"I really wanted to have a natural childbirth," Randi says. "I really wanted to try and do it without medication."

Making a birth plan

Randi Derden Baby Elliott Smjh Maternity

As Randi Derden prepared to give birth to her first child at Sentara Martha Jefferson Hospital, she drew up a birthing plan. It's something many pregnant women prepare before heading to the hospital in labor, so they can easily communicate to their doctors how they would like their birthing experience to go.

"I really wanted to have a natural childbirth," Randi says. "I really wanted to try and do it without medication."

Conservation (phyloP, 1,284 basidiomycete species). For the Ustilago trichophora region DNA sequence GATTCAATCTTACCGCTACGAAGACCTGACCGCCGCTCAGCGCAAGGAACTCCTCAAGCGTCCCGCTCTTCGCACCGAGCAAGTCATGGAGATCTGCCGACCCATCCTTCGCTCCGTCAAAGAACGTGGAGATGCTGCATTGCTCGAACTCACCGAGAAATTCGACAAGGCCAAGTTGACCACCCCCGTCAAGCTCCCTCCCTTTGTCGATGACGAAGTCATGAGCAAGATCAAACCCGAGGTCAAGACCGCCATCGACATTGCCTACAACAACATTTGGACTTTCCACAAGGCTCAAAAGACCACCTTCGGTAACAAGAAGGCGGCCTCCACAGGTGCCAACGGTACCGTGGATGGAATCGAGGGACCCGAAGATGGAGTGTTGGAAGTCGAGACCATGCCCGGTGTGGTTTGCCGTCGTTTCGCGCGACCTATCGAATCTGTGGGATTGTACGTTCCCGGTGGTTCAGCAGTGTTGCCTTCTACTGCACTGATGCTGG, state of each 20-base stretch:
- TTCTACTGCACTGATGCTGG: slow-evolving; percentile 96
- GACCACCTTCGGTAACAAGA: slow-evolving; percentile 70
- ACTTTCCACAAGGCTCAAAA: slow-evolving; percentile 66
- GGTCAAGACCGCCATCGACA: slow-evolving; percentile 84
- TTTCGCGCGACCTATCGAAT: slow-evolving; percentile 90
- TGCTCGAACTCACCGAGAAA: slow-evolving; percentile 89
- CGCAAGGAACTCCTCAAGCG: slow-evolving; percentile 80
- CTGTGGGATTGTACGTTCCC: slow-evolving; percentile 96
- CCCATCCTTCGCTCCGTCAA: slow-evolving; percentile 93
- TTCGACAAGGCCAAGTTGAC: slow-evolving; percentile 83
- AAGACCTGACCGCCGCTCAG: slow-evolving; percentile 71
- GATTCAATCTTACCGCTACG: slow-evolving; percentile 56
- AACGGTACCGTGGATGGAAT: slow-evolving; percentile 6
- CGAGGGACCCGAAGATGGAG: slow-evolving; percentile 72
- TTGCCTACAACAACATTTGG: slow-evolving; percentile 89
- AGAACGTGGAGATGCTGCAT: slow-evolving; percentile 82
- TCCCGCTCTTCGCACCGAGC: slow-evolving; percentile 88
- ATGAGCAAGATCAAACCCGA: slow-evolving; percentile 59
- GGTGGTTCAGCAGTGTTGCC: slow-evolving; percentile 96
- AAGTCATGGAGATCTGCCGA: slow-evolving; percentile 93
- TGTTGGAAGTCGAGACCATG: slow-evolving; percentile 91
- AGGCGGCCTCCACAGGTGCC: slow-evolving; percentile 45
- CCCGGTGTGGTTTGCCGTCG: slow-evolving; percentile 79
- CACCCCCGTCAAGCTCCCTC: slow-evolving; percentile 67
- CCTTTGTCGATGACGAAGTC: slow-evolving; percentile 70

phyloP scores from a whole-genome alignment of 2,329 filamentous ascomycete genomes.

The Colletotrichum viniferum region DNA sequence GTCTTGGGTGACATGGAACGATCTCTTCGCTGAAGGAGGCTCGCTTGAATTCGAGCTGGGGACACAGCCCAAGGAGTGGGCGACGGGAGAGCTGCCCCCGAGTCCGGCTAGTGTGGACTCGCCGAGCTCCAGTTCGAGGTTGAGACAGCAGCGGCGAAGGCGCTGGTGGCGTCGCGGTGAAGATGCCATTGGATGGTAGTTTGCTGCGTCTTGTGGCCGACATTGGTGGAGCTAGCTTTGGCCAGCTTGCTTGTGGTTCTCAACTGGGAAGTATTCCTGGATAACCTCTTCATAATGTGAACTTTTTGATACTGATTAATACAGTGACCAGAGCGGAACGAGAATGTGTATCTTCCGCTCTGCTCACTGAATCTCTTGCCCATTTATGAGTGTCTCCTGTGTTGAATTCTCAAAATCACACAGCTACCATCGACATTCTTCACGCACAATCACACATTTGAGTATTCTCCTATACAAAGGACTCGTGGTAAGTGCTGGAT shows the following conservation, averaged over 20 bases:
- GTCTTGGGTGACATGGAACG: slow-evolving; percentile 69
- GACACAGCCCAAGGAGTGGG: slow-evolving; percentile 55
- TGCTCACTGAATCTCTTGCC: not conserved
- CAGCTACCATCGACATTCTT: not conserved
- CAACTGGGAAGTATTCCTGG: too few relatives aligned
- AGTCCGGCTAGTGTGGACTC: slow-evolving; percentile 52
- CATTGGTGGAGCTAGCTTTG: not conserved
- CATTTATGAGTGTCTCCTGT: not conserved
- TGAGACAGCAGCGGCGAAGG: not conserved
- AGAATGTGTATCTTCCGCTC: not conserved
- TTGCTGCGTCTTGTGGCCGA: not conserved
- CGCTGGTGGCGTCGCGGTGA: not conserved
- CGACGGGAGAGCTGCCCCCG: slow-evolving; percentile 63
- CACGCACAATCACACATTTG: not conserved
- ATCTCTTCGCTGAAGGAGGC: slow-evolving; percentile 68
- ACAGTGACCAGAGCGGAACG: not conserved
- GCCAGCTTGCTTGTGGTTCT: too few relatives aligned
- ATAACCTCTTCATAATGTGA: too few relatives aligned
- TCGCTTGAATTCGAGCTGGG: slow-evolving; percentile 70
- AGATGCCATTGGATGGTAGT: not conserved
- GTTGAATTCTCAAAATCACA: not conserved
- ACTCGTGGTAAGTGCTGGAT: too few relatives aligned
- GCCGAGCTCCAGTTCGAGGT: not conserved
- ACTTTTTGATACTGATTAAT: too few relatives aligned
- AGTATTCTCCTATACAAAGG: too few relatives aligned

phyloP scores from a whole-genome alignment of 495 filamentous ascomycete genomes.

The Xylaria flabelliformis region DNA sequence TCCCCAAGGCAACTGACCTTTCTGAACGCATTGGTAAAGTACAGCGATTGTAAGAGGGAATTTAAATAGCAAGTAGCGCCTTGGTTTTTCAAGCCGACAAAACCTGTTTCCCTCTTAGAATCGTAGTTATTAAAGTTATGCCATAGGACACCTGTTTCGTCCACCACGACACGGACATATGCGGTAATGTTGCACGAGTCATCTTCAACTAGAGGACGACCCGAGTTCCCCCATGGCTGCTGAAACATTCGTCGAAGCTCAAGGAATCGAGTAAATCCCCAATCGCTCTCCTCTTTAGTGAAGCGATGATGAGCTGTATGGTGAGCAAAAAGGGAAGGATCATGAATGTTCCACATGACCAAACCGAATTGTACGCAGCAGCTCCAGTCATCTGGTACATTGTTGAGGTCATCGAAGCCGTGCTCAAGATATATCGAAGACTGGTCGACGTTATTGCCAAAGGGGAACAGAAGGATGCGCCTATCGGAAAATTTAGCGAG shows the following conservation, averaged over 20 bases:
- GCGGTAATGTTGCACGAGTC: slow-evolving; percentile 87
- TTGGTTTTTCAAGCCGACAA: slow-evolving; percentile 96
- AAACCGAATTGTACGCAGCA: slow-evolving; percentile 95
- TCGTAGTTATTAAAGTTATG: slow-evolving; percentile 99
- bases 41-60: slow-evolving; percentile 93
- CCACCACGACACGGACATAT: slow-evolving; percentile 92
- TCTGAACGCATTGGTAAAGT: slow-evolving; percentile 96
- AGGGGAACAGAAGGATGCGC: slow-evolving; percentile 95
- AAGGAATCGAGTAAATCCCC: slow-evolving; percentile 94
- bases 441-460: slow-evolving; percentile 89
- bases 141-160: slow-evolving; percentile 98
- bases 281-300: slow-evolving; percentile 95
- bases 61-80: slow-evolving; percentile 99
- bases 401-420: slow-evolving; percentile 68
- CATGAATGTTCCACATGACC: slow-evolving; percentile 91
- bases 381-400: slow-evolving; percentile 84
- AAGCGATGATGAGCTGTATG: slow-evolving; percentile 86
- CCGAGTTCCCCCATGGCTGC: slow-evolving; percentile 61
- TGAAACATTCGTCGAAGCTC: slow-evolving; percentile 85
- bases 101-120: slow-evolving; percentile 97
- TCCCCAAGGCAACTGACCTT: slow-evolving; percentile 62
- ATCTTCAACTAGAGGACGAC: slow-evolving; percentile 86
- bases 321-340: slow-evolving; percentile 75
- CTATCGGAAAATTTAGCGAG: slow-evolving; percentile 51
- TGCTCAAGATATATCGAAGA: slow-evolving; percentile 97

In the weeks leading up to her due date, Randi attended the birthing classes provided by the hospital and read up on natural labors.

On Jan. 16, 2016, one day before her due date, she started having contractions. Two days later, she was still in labor. She decided to rethink her birthing plan.

After talking with her doctors and her husband, Randi opted to take Pitocin to help speed up her labor, and she got an epidural to help with the pain. Hours later, her baby boy, Elliott, was born healthy and happy. That's when Randi said she realized that was all that mattered. "It didn't matter if I got every medication on the list," she says.

"It didn't matter if I had no medication and birthed in a forest. What mattered was getting him here safely and healthy and me being safe and healthy, and I had that. I had a totally different plan from what my plan was, but it was the perfect plan."

 

 

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